Poland - Country Summary
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Since 1999 school education has followed a 6+3+3 pattern (primary, gymnasium then general lyceum, specialised lyceum, or secondary technical schools). Compulsory education lasts from the age of 7 to 18 until the completion of gymnasium. Completion of three years of Gymnasium leads to examinations, which will determine the route of further education.
Both school and higher level education is centrally supervised by the Ministry of National Education and sport. Polish education acts define the basis for the functioning of universities by setting out the:
- degree of autonomy and central supervision
- internal organisation of universities
- competencies of university self-governing bodies
- rules for employment of academic teachers
- definition of rights and duties of students
Public universities are funded from the state budget allocated by the Minister of National Education.
The medium of instruction is Polish. However, there are also minority schools teaching in other languages including Slovak, Lithuanian, German, Ukrainian and Belorussian.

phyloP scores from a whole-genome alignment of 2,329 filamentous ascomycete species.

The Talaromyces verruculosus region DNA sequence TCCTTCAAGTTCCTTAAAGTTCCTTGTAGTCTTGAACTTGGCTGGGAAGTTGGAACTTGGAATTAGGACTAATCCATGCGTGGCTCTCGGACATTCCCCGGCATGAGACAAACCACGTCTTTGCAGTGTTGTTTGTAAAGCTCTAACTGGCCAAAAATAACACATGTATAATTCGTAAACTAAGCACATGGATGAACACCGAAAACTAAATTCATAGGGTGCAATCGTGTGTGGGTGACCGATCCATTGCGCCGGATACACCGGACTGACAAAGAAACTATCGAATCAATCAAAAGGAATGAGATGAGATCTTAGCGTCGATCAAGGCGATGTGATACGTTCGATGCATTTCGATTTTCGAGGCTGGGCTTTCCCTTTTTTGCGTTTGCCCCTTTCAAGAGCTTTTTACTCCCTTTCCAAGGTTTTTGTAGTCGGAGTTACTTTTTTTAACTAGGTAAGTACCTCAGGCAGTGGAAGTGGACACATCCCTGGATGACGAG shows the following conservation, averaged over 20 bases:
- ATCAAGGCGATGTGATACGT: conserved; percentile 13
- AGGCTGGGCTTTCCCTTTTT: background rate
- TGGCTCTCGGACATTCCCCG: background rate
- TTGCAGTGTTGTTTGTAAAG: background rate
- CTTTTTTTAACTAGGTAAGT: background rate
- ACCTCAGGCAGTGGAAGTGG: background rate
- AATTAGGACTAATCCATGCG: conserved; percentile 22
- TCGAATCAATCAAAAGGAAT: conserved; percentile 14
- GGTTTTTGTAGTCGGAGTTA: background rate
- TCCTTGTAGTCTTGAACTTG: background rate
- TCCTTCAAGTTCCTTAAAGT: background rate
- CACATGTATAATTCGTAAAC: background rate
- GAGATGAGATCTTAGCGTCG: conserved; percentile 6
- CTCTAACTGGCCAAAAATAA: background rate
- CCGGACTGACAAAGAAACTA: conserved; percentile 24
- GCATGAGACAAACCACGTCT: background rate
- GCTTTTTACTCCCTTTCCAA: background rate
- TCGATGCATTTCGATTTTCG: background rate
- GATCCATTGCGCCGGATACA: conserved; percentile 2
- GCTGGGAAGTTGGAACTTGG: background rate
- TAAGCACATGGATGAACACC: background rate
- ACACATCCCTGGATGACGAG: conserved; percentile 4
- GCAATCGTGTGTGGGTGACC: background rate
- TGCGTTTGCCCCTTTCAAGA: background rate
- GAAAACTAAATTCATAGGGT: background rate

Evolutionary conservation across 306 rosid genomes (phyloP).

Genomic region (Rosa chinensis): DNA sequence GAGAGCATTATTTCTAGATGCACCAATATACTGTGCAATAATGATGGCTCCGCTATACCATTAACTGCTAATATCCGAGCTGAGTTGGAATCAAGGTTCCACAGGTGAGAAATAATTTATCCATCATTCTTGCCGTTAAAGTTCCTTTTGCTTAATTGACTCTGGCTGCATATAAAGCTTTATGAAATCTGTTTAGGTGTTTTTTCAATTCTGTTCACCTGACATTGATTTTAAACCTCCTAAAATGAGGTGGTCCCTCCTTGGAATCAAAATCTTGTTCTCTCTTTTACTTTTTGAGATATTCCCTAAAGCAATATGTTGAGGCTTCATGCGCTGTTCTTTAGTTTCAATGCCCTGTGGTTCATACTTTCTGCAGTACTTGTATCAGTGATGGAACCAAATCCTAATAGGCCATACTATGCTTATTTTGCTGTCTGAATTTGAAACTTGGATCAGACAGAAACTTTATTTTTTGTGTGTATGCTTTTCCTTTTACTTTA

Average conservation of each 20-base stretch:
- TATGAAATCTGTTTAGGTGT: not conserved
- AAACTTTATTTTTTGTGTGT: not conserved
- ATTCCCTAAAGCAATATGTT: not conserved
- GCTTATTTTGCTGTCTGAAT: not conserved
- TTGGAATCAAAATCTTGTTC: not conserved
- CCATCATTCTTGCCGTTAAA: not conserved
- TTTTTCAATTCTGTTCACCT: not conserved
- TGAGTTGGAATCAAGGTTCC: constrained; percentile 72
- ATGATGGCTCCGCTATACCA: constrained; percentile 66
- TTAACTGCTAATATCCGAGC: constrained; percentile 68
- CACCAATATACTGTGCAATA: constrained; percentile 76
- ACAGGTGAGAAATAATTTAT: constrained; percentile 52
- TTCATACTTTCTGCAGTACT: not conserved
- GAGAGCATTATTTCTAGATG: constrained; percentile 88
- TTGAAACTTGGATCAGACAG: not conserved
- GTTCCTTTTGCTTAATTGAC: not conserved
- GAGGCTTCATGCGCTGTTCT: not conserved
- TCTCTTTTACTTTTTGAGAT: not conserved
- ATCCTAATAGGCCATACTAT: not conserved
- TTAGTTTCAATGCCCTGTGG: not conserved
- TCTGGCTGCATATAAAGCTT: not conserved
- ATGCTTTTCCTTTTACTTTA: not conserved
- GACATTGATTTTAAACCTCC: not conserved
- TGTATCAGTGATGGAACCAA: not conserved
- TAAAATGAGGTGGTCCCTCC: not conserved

The school academic year runs from September to June.
Poland is a democracy with a president as head of state.
The President is elected by popular vote to serve a maximum of two five-year terms, he or she appoints the Prime Minister and Deputy Prime Minister (from the largest party in the Sejam). The Parliament consists of two houses, the Senat and the Sejam with members elected by proportional representation to the Sejam and through a majority vote divided among the provinces to the Senat.
Poland remains close to its Eastern neighbours including Ukraine and Belarus and works to maintain good governance, economic stability, civil society and promote EU values. Considering the recent history of Poland as an international battleground (the flat open territory has made the country difficult to defend) the role it plays in boosting international stability is an understandable one.
Economics / Resources
Following its political freedom Poland underwent major development in an effort to modernise the economy and is now recognised as having one of the strongest economies in Central Europe. Its close proximity to Germany and relatively low wages have led to considerable foreign direct investment.
Heavy industry remains the largest economic sector with chief exports including machinery and semi manufactured goods.